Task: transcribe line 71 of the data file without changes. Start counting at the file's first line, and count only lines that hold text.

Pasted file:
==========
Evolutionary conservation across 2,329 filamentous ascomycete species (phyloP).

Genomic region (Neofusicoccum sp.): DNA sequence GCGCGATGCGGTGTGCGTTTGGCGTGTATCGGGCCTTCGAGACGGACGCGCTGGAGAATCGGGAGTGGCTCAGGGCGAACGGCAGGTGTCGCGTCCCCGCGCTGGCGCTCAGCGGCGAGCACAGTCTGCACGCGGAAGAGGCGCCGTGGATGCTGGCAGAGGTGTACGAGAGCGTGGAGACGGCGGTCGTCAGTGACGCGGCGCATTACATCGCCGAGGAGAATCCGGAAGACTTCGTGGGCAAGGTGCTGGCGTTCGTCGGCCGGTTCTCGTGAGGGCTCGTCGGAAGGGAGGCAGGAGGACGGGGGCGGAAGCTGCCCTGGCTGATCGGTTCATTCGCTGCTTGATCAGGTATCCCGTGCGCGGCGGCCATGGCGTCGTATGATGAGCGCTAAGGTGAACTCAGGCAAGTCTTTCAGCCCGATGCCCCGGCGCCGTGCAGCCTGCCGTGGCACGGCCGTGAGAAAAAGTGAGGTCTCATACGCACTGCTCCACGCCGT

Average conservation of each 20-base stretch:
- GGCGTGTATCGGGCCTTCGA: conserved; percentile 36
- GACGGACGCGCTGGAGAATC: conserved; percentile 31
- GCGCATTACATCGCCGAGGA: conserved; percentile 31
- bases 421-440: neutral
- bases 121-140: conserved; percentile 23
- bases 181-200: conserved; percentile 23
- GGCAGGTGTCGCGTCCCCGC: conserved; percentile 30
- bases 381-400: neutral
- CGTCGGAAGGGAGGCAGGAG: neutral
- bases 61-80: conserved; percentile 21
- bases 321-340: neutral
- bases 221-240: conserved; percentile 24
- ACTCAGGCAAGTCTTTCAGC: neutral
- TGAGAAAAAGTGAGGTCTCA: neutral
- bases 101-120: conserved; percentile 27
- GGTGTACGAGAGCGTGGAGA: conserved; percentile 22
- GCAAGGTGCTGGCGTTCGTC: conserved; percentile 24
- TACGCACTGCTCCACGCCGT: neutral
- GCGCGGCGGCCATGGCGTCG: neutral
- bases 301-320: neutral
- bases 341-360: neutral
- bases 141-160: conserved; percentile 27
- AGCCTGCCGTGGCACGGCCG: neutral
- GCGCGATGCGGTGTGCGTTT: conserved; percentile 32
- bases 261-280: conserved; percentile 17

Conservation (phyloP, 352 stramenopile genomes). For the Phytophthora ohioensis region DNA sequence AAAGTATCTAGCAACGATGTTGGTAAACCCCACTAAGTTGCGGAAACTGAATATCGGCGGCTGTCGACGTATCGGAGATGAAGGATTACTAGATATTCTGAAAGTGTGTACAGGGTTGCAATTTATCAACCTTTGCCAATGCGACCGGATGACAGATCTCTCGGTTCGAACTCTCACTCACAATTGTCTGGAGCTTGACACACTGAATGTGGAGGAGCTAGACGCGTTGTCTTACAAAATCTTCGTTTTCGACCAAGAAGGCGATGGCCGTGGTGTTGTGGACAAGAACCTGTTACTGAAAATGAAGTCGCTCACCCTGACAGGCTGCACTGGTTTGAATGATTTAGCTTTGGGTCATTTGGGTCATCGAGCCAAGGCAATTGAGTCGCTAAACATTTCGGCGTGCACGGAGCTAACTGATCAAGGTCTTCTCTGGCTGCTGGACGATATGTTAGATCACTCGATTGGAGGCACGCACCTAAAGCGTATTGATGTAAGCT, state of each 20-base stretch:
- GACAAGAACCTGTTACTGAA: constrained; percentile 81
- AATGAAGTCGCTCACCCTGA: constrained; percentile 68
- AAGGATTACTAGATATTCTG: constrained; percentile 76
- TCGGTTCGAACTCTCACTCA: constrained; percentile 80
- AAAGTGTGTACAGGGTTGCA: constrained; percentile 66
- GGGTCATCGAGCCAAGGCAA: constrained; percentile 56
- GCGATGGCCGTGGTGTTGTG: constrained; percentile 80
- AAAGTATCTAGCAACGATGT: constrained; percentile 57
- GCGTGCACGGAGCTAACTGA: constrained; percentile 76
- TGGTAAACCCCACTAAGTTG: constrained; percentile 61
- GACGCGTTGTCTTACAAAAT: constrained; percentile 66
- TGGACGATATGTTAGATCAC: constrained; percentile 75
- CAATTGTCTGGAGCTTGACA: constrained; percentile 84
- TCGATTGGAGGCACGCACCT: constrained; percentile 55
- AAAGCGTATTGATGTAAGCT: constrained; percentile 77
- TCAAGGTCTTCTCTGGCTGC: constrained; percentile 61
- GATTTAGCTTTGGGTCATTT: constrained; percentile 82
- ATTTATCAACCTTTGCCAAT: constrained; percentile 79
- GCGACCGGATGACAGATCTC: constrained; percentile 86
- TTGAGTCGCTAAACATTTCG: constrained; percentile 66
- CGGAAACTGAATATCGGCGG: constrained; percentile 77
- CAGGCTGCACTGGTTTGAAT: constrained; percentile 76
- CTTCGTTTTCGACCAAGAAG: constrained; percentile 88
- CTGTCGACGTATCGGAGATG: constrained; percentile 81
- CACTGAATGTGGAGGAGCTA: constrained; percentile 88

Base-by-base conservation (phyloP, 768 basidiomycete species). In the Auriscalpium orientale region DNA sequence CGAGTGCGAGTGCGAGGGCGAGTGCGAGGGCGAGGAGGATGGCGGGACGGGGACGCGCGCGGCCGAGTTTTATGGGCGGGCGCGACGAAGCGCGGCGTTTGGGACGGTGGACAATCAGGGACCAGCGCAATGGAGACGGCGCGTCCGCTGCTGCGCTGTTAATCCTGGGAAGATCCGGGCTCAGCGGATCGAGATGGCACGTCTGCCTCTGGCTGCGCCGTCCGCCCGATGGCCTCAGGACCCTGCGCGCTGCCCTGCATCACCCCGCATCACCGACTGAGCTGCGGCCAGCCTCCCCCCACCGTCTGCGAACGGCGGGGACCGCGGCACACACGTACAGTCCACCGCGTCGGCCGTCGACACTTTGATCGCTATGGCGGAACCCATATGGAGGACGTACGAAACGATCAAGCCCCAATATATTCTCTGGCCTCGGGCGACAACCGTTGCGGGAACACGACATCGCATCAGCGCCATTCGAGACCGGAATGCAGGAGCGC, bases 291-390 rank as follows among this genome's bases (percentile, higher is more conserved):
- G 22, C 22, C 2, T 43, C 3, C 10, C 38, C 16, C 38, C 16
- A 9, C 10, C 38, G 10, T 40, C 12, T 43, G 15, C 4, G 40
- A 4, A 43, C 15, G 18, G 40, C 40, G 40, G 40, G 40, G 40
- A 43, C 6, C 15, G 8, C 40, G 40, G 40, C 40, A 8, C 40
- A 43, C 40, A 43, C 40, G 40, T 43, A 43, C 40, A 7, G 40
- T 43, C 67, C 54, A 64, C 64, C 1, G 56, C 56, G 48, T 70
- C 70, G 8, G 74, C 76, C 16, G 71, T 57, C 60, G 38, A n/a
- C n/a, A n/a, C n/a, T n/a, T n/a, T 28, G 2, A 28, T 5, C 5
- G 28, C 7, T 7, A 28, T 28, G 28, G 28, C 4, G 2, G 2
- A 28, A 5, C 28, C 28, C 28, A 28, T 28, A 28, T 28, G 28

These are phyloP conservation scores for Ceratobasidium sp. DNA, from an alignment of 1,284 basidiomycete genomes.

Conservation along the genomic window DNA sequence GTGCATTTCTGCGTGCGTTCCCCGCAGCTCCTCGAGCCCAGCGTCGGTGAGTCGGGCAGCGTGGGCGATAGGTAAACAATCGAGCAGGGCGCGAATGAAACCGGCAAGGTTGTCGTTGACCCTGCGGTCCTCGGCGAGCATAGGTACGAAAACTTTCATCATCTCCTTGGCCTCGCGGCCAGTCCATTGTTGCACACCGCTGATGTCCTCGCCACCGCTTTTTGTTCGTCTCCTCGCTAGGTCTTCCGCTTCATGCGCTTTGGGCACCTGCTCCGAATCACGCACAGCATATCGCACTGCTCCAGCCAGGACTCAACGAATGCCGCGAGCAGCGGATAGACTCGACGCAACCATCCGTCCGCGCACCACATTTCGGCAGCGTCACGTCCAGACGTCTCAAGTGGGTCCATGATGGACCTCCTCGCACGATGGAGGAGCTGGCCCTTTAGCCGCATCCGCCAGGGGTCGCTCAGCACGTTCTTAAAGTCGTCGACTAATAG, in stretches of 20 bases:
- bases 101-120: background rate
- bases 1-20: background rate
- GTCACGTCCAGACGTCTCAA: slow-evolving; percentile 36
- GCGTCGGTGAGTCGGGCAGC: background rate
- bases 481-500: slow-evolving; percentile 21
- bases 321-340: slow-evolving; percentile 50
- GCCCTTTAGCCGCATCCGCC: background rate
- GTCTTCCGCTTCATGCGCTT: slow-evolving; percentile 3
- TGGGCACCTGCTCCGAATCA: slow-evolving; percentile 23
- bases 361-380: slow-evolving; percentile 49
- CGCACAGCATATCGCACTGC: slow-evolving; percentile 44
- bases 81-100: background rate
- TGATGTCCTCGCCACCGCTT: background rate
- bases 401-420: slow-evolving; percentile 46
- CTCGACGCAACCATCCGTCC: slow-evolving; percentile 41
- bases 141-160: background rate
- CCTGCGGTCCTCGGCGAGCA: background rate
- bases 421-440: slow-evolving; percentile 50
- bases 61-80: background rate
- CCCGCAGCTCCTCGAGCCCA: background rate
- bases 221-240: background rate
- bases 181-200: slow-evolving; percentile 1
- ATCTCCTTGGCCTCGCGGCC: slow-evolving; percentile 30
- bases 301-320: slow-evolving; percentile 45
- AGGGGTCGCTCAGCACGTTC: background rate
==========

- GCGTCGGTGAGTCGGGCAGC: background rate